NATO is therefore best understood as a vehicle for the political ambitions of a small sect of ideologues, dedicated to global domination and utterly convinced of their right to do so.
This frank appraisal of the nature and purpose of NATO is one which will help audiences in the West to understand why the Russians are so incensed by the idea of Ukrainian membership.
It would mean the border of Russia would be shared by a U.S. satellite state. Imagine the response in the United States if Canada were to become a colony of China, or Mexico to be populated with Russian missiles and corporations.
It is for this reason that the U.S. has decided – through NATO – to quell talk of Ukrainian membership.
Whilst the Ukrainian defense minister remains characteristically upbeat, the reality-based community realizes that the war has not gone well for the West.
NATO’s military inventory is seriously depleted. It had a tiny force to begin with.
Reznikov predicted a victory for Ukraine ahead of the next NATO summit in 2024, at which he expects Ukraine’s membership to be accepted.
NATO declined to provide any timescale for Ukrainian entry to the alliance at the recent summit in Lithuania’s capital, Vilnius – a move described as “absurd” by a visibly angry Volodymyr Zelensky.
Yet the division between NATO and the Zelensky regime is only one point of contention. The dominance of the alliance by the U.S., and its purpose, has led to the deindustrialization of Germany. This measure followed the destruction of its major gas pipelines from Russia, whose detonation remains an official mystery despite its resemblance to a plan created in 1987 by U.S. Secretary of State Antony Blinken.
In his book Ally Versus Ally: America, Europe, and the Siberian Pipeline Crisis, Blinken argued that the U.S. must be prepared to undermine its European allies in order to retain its dominance. How, specifically, should it do this? By destroying Russian gas supplies to Europe.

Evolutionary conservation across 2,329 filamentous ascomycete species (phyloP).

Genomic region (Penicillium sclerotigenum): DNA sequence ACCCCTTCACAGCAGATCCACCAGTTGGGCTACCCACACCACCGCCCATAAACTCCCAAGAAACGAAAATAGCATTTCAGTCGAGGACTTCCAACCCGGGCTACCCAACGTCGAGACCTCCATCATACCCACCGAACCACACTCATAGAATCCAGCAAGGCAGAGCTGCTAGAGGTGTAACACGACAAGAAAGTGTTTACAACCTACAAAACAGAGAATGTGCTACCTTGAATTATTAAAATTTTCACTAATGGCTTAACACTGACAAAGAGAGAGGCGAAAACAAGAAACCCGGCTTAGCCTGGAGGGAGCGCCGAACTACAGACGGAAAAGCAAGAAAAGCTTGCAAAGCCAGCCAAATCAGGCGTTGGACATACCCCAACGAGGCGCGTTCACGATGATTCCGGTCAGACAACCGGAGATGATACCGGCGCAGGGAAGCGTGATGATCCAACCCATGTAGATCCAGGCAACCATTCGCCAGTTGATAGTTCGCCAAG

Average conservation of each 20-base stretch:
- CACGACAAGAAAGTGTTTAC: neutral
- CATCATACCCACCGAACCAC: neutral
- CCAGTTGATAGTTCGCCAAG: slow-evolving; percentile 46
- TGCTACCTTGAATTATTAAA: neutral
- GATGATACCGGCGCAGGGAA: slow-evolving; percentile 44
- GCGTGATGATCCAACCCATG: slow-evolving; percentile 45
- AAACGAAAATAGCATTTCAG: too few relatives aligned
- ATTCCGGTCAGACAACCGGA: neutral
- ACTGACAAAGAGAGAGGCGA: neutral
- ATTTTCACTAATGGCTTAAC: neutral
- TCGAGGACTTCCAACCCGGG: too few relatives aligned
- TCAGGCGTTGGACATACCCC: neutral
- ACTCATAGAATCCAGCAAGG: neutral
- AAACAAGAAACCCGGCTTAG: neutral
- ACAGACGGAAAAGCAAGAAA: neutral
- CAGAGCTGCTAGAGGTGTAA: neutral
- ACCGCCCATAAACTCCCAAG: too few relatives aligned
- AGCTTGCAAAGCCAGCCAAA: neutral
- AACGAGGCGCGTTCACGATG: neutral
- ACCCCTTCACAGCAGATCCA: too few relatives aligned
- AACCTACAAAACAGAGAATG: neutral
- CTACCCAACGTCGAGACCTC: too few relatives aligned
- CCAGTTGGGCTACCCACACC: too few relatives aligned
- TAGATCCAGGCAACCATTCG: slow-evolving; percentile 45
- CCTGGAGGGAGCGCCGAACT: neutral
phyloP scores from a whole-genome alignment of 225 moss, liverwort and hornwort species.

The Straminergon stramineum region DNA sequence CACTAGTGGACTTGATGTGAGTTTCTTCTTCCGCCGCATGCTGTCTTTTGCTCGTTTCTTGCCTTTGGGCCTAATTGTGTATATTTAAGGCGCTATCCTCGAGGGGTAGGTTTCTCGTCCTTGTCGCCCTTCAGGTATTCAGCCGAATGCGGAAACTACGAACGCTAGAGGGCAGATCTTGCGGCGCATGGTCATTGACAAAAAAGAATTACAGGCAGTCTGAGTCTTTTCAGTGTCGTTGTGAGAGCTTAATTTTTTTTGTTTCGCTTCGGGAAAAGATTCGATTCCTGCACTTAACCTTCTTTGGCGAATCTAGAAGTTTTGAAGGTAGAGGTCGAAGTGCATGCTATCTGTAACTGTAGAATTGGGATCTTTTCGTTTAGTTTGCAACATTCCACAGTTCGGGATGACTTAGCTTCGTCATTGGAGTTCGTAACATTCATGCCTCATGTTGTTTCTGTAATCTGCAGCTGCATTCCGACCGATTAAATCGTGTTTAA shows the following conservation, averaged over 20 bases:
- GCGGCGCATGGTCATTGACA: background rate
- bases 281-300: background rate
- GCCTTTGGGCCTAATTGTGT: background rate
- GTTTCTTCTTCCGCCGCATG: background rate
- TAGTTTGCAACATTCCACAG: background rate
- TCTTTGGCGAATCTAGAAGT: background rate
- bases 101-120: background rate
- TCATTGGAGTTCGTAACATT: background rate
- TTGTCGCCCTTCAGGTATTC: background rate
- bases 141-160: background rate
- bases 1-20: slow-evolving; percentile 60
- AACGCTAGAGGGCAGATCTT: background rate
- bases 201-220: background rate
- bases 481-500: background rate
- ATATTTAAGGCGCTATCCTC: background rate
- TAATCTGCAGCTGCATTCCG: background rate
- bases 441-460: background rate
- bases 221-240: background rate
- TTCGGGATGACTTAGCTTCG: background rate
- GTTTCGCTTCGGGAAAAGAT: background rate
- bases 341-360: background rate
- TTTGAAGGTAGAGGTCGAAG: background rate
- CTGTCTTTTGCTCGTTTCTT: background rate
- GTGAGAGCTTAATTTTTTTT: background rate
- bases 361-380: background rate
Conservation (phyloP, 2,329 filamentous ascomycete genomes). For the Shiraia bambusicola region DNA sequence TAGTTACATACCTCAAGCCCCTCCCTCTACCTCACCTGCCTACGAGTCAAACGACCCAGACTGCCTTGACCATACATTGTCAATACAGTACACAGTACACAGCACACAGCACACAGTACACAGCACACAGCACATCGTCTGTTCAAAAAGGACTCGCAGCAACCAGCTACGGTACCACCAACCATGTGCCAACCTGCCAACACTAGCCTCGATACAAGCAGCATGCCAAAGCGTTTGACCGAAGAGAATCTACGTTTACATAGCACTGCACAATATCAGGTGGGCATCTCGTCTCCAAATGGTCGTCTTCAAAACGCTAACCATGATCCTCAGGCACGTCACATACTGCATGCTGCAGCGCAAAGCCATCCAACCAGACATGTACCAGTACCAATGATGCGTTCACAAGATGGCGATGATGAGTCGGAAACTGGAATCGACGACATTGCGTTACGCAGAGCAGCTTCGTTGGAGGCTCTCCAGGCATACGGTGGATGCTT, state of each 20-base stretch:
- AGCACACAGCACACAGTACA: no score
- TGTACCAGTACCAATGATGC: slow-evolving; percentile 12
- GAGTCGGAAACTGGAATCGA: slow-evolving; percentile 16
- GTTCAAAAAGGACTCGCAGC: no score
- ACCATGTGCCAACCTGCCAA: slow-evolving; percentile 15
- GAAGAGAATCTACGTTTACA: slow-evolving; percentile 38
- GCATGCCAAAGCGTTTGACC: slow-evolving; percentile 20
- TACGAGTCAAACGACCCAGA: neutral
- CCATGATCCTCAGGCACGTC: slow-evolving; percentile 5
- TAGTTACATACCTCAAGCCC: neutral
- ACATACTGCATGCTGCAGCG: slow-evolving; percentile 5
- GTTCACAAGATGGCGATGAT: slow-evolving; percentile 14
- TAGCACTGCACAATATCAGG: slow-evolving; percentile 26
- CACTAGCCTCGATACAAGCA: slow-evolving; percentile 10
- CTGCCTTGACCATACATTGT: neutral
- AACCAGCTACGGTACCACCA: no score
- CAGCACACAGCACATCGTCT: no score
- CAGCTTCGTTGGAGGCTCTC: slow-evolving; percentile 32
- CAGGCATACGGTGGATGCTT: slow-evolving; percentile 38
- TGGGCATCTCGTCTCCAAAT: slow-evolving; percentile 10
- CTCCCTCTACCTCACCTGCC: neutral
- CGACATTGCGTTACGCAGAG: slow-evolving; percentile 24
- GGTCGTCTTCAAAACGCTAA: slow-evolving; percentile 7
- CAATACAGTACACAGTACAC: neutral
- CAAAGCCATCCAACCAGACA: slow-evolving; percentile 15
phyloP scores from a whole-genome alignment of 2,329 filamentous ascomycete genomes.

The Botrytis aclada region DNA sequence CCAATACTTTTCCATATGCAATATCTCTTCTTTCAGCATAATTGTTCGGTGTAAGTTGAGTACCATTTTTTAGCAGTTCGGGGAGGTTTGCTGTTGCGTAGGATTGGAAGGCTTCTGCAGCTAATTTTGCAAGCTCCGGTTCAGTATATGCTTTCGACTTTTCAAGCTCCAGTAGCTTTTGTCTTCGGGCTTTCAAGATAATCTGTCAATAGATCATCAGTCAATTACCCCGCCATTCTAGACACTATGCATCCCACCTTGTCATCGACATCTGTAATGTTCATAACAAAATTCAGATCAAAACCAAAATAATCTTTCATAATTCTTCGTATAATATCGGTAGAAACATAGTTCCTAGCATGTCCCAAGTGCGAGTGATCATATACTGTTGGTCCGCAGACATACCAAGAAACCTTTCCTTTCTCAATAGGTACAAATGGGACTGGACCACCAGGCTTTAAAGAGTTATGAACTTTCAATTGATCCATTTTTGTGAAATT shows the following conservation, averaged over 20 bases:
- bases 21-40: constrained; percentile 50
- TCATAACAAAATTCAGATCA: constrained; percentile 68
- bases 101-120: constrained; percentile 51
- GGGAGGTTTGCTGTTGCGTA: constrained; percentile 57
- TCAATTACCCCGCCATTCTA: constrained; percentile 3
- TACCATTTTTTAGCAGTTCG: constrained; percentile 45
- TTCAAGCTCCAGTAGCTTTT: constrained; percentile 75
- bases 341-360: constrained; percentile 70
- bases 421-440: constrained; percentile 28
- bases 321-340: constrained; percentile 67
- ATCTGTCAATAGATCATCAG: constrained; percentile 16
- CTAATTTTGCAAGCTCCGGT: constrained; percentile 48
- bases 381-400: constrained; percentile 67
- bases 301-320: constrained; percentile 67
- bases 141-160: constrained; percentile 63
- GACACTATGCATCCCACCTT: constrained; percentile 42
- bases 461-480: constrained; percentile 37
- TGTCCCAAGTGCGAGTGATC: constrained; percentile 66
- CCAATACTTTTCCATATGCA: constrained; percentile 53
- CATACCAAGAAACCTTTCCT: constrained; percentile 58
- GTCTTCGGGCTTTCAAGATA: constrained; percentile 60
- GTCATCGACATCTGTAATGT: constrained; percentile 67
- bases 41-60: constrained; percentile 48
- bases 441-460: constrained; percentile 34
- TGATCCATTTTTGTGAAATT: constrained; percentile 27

As Foreign Policy noted in 2020:
When Europe started laying pipe against U.S. objections, Washington the sanctioned European companies involved.
European governments pushed ahead anyway. A foreign-policy disagreement was becoming a commercial crisis. And the alliance that had held the West together since World War II risked fracturing.
It was ‘the beginning of the end of the Atlantic Alliance,’ France’s foreign minister declared.
This was written two years before the “trans-Siberian” Nord Stream pipelines were sabotaged in September 2022. Other predictions such as the economic blow-back of sanctions on the European economy were seemingly ignored. In hindsight, the damage to Europe appears to have been intentional.
With Hungary calling controversially for peace, and Poland now stating outright that it may break with the West and implement a total trade embargo on Ukraine over forced grain imports, more obvious fissures in NATO may well give way to wider disaffection.
The project to secure influence has almost certainly reached its limits in the battlefield of Ukraine. The cost of NATO membership is surging with economic decline complicated by the mass migration propelled by regime change.
Home rule for Europe
The governments of the West which agreed to this alliance represent a Liberal consensus which increasingly struggles to win elections at home.
The future for NATO may well be decided no longer in Washington, but in the nations of its long-suffering allies, who look set to call for a return to home rule. With the political landscape changing in response to the crisis management of its leadership, the Europe which sees the next NATO summit in 2024 will probably have a very different outlook.
Unless America changes course, the price of friendship may prove to be too high for most friendly governments to survive.
Shielded from reality?
It is a view which has not penetrated the armor of Ukrainian defense minister Alexei Reznikov. In fact, CNN’s quoting of Reznikov on July 25 should remind us how far from reality we may stray if we repeat the messaging from Kiev uncritically.
[Reznikov] predicted that Ukraine’s membership bid will be accepted in July 2024, when the NATO summit is scheduled to take place in Washington to mark the 75th anniversary of the alliance
Asked if he thought the war would be over by next summer, he quickly answered, ‘Yes. We will win this war.’
Perhaps NATO’s greatest challenge will be in confronting a reality-based global community which prefers not to base its actions on wishful thinking.